Browse over 9,000 car reviews

Sorry, there are no cars that match your search

You are here

Audi RS Q8 2021 review

The RS Q8 is both practical and potent.
EXPERT RATING
8.1
Can an SUV be a proper sports car? Can a sports car be practical? And is the Audi RS Q8 a far cheaper answer to the Lamborghini Urus? These questions and more answered as we put it to the test.

Close your eyes for a moment and picture a mountain of pure performance - a towering, glimmering mound of unbridled grunt.

Okay, got it? Right, now open your eyes and look at the pictures of this all-new Audi RS Q8. There are some similarities there, right? 

Audi’s first performance SUV in the upper-large segment looks the business. It also looks, if you squint a bit, a little like the Lamborghini Urus with which it shares an engine and platform. 

But while the Lamborghini tips the pricing scales at a hefty $391,968, the Audi RS Q8 is a comparative bargain at just $208,500. 

So, can you consider it a cut-price Lambo? And is there go to match all that show? Let’s find out. 

Does it represent good value for the price? What features does it come with?   8/10

It feels a little strange marking such an expensive SUV so highly for value, but the truth is that, comparatively at least, it’s something of a bargain.

As I mentioned above, the key competitor for a car like this is the Lamborghini Urus (which is Audi’s stablemate) and that will set you back close to $400k. The Audi RS Q8? Almost half that, at just $208,500.

The RS Q8 stretches more than 5.0m in length. The RS Q8 stretches more than 5.0m in length.

See, it’s a steal! For that money you get an engine that could power a small city and the kind of performance kit required to make a 2.2-tonne SUV go around corners at speed. But we’ll come back to all that in a moment.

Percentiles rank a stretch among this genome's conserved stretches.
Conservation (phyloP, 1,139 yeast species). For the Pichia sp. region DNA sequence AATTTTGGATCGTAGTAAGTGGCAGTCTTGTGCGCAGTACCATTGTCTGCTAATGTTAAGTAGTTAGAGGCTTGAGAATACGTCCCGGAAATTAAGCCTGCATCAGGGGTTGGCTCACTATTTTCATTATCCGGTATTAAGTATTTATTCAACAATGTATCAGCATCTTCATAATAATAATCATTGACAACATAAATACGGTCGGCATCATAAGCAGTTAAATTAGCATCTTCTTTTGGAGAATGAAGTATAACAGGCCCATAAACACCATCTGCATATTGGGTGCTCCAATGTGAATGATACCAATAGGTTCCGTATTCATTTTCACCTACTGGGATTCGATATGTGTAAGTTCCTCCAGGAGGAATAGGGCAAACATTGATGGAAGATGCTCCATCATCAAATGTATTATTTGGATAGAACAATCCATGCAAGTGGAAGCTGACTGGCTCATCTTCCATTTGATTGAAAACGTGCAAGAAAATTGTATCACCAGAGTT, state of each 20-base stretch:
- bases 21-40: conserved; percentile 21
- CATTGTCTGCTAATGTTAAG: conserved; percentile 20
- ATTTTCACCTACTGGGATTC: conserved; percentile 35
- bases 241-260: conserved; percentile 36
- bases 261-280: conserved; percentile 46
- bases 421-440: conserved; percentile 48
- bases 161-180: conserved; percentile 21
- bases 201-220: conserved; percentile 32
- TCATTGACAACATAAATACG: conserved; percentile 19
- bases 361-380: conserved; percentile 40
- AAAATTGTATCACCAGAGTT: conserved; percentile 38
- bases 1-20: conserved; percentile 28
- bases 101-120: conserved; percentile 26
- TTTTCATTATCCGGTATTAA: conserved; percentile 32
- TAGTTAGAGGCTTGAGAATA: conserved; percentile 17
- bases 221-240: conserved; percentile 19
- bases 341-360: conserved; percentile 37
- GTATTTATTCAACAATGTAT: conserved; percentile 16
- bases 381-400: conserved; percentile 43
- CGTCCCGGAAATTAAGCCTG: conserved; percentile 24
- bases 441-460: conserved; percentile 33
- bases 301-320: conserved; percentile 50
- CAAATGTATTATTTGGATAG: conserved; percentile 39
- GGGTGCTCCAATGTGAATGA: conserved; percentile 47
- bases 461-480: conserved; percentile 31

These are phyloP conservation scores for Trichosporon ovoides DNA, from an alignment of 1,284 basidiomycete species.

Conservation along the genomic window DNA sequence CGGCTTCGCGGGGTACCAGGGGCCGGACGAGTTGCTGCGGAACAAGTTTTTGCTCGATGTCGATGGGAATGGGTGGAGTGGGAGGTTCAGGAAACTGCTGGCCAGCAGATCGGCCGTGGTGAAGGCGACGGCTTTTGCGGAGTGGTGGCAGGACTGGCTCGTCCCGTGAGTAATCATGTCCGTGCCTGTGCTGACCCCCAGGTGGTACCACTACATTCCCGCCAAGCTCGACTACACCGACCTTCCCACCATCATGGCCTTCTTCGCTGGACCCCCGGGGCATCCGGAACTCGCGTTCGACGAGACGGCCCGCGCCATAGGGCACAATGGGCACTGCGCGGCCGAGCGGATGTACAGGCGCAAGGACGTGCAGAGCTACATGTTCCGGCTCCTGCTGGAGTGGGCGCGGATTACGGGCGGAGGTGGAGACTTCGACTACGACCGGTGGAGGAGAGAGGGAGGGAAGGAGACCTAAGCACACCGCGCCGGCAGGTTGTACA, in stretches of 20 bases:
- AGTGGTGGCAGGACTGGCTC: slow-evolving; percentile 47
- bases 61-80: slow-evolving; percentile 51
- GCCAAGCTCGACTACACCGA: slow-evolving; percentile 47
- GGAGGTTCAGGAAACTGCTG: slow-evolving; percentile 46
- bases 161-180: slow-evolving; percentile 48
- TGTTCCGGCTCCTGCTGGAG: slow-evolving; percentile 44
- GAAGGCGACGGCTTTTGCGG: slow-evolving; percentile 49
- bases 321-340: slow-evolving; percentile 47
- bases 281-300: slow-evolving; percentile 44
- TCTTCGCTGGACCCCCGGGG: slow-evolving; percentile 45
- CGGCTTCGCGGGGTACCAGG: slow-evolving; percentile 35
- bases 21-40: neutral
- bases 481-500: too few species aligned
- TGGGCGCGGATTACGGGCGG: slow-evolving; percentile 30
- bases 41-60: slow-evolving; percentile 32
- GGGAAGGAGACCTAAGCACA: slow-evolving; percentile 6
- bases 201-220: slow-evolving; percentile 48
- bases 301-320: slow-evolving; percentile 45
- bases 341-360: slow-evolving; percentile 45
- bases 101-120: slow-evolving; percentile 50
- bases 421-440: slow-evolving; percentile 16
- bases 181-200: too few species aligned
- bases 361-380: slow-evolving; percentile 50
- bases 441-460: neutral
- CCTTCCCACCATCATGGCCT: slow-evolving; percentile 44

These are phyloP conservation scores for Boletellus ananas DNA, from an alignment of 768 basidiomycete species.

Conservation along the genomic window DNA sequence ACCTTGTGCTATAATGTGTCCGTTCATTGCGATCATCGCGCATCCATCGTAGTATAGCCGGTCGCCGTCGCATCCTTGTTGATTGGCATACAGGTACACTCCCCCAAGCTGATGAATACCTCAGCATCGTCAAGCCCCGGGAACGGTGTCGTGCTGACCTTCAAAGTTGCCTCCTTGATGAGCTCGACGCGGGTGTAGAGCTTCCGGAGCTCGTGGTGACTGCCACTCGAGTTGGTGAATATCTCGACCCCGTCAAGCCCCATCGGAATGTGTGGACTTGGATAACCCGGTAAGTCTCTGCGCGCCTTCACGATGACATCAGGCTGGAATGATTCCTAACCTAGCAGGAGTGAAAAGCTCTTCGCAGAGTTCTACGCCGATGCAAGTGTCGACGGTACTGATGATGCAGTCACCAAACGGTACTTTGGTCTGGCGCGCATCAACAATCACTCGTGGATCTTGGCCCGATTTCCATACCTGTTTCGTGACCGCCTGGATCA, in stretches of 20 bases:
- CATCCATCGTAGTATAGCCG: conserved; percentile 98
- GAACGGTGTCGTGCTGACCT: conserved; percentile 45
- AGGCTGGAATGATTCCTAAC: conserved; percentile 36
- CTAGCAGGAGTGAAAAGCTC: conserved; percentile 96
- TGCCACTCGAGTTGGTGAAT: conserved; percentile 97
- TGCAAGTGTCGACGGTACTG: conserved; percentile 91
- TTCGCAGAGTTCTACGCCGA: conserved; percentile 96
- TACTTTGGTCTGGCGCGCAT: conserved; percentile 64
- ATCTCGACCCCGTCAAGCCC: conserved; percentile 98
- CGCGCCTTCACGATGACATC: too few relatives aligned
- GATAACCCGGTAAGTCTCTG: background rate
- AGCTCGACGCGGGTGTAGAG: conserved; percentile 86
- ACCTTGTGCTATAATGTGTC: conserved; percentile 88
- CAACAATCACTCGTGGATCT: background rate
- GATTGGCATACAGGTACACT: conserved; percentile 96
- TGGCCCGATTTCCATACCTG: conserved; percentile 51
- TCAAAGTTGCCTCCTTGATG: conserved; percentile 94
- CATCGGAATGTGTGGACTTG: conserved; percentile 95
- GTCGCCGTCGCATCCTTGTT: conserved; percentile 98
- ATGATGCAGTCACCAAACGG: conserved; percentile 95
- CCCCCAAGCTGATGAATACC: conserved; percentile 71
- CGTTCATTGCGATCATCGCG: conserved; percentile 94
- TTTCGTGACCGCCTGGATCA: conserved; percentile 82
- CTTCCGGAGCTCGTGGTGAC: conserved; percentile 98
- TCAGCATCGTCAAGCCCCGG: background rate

You also get massive 23-inch alloys wheels outside, with red brake calipers peeking out from behind, as well as RS adaptive air suspension, a qauttro sport differential, all-wheel steering, electronic active roll stabilisation, Matrix LED headlights, a panoramic sunroof, and an RS sport exhaust. 

The RS Q8 wears massive 23-inch alloy wheels. The RS Q8 wears massive 23-inch alloy wheels.

Inside, you’ll find 'Valcona' leather seats that are heated in both rows, ambient interior lighting, leather everything, automatic sun blinds, illuminated door sills and just about every other piece of kit Audi has in its sizeable grab bag.

On the tech front, you’ll find 'Audi Connect plus' and Audi’s 'Virtual Cockpit', and a 17-speaker Bang and Olufsen 3D sound system that pairs with twin (10.1-inch and 8.6-inch) screens, capping off a seriously tech-heavy cabin. 

The top touchscreen operates the sat nav and other multimedia systems. The top touchscreen operates the sat nav and other multimedia systems.

Is there anything interesting about its design?   9/10

It looks plenty striking, the RS Q8, especially dressed in the bright green paint work of that harks to its Lamborghini sibling.

There are the massive black-on silver alloys, the bright red brake calipers the size of dinner plates, and the body creases that bulge out over the rear arches like a 1950s’ pin-up model. All of which looks great.

Step around to the rear of the vehicle and you’re greeted with twin exhaust exits bookending a massive textured diffuser, a single light LED that splits the multi-globe LEDS, and the slick roof spoiler.